Overall, it wouldn’t surprise me in the least for Apple to rename their iPhone lineup in 2016. Perhaps iPhone SE for the 4″ device, simply iPhone for the 4.7″ device, and iPhone Pro for the 5.5″ device. This change, based solely on my reasoning and not the rumor mill, clarifies the lineup beautifully.
I love DJ mixes. Combinations of previously separate tracks with tempo changes, interesting transitions, and bass drops are extremely creative and exciting to listen to. However, these remixes pose a problem. The DJ mixing these tracks may not [probably does not] have the legal rights to use the underlying intellectual property [i.e. the original recordings]. Billboard is reporting that Apple has found a solution.
Apple has partnered with Dubset, a company that “use[s] a proprietary technology called MixBank to analyze a remix or long-form DJ mix file, identify recordings inside the file, and properly pay both record labels and music publishers.” Essentially, Dubset eliminates the licensing problem by automatically detecting which tracks are used in a mix and paying the appropriate entities.
I’m not currently an Apple Music user [Spotify for days], but this partnership along with other Apple Music advantages [Cough cough Taylor Swift Streaming] may change my preference. Stay tuned.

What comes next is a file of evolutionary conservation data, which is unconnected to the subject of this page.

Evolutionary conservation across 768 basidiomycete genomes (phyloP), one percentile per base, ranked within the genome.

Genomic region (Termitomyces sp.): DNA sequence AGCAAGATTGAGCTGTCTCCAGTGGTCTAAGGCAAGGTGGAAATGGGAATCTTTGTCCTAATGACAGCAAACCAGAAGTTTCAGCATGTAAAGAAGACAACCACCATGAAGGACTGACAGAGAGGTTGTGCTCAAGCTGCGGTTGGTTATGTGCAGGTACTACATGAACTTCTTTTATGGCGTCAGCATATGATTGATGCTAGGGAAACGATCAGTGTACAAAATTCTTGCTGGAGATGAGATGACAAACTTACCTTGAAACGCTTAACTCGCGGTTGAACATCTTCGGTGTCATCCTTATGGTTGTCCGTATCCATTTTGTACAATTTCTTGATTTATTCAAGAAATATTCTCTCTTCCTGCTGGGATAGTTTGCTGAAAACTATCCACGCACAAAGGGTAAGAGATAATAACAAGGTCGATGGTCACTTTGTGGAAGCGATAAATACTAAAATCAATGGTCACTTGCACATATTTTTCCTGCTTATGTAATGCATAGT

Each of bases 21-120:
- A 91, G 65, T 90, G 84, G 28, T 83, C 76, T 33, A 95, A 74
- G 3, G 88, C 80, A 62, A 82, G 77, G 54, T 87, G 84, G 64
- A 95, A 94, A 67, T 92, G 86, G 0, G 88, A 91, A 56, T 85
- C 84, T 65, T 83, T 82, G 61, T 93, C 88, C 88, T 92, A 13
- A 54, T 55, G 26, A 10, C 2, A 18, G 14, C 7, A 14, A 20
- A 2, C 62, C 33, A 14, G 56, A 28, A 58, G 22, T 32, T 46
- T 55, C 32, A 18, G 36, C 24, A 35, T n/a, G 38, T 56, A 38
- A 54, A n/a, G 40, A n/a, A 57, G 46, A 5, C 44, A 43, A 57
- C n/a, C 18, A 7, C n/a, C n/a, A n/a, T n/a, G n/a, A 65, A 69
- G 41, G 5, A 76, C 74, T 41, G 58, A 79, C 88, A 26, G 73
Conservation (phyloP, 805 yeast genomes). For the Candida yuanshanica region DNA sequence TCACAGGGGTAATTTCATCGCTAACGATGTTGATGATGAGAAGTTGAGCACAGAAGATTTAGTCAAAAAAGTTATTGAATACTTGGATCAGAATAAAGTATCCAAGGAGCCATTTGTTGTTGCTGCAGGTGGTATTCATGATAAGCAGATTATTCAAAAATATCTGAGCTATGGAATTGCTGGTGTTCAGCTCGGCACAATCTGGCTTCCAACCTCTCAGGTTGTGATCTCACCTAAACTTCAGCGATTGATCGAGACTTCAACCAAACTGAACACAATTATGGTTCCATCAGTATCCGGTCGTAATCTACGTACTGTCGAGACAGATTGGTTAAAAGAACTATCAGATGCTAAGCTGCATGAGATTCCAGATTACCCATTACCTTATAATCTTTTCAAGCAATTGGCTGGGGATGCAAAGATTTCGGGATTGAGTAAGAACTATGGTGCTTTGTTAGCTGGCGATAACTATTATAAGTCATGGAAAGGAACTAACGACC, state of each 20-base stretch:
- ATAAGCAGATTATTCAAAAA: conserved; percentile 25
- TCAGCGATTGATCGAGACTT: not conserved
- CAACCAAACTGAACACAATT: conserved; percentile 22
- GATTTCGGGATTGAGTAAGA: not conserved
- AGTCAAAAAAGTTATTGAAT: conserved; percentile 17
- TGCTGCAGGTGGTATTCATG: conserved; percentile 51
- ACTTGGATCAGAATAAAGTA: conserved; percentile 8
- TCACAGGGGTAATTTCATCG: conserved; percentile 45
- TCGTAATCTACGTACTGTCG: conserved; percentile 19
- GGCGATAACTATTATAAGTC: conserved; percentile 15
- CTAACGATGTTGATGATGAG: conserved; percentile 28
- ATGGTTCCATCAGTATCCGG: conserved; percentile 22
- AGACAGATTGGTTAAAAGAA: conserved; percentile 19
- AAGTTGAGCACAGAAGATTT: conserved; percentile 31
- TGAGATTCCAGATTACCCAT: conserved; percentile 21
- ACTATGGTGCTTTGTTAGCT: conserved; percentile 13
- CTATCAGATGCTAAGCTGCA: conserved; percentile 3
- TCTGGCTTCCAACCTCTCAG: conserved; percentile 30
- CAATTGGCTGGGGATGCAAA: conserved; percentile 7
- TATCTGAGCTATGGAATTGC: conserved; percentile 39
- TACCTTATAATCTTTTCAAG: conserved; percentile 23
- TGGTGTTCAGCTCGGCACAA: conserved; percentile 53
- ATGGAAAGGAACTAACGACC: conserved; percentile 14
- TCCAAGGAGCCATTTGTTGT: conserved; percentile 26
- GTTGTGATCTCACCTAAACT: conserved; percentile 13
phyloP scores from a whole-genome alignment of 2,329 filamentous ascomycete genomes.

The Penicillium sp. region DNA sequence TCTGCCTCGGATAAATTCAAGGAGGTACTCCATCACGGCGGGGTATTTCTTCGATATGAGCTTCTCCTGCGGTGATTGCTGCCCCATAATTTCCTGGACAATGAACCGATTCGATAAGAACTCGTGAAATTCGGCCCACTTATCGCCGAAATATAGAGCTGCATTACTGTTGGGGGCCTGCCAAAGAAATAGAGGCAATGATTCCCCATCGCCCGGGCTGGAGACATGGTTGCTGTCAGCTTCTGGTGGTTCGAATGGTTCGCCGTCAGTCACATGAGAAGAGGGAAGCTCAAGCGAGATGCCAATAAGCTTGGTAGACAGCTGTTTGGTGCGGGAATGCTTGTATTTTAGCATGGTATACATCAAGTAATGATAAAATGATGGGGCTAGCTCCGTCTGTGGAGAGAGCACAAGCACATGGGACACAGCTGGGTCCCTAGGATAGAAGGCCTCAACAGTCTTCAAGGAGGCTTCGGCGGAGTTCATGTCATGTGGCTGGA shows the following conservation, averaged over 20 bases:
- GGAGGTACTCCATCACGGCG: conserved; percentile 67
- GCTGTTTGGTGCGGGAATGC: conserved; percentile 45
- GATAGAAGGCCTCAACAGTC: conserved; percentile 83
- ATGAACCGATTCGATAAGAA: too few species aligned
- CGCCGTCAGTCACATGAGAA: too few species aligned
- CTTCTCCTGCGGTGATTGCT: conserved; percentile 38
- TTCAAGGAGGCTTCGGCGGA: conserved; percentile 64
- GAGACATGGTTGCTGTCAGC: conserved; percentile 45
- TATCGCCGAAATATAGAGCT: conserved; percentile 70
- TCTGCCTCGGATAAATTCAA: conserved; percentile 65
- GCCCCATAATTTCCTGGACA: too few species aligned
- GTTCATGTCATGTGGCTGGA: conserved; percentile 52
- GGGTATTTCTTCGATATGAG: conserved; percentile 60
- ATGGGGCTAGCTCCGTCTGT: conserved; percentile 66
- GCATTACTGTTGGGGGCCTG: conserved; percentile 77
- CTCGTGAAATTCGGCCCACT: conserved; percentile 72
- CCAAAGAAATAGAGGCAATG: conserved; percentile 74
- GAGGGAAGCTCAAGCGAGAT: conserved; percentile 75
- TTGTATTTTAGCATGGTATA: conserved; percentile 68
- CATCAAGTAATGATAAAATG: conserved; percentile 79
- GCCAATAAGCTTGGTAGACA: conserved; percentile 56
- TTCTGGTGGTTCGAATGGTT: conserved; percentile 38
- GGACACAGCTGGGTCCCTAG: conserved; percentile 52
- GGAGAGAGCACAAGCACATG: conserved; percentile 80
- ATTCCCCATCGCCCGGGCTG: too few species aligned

A new interview with Jony Ive hit the web this week. Although Charlie Rose interjects too often, the video is incredibly fascinating. Ranging from the his relationship with Steve Jobs (always an interesting topic to explore) to taking pride in design decisions, the interview peals back a layer on a critical Apple executive. If you are interested in design, art, or technology, this is definitely worth a watch.
Early this month I was down in Florida attending the first Okeechobee music festival. In spite of this being the inaugural year of the festival, it was pleasantly well executed. The campgrounds we clean and easy to get to. The festival grounds were only a short distance away and the water refill stations were both easy to find and quick to access. Moreover, the lineup — headlined by Mumford and Sons and Kendrick Lamar — was phenomenal.
As with any first generation product, there is some room for improvement. Most importantly, the volunteers need a little more training and instruction. My buddy misplaced his wallet and each time we asked for the location of the lost and found we were directed [sometimes rudely] in contradicting directions. The festival organizers should also work to improve cell reception at the campsites. However, this is mostly nitpicking.
Overall, Okeechobee was a fantastic experience. I had an unforgettable time in Florida and look forward to year two.
Below is a playlist of all my coverage for Okeechobee: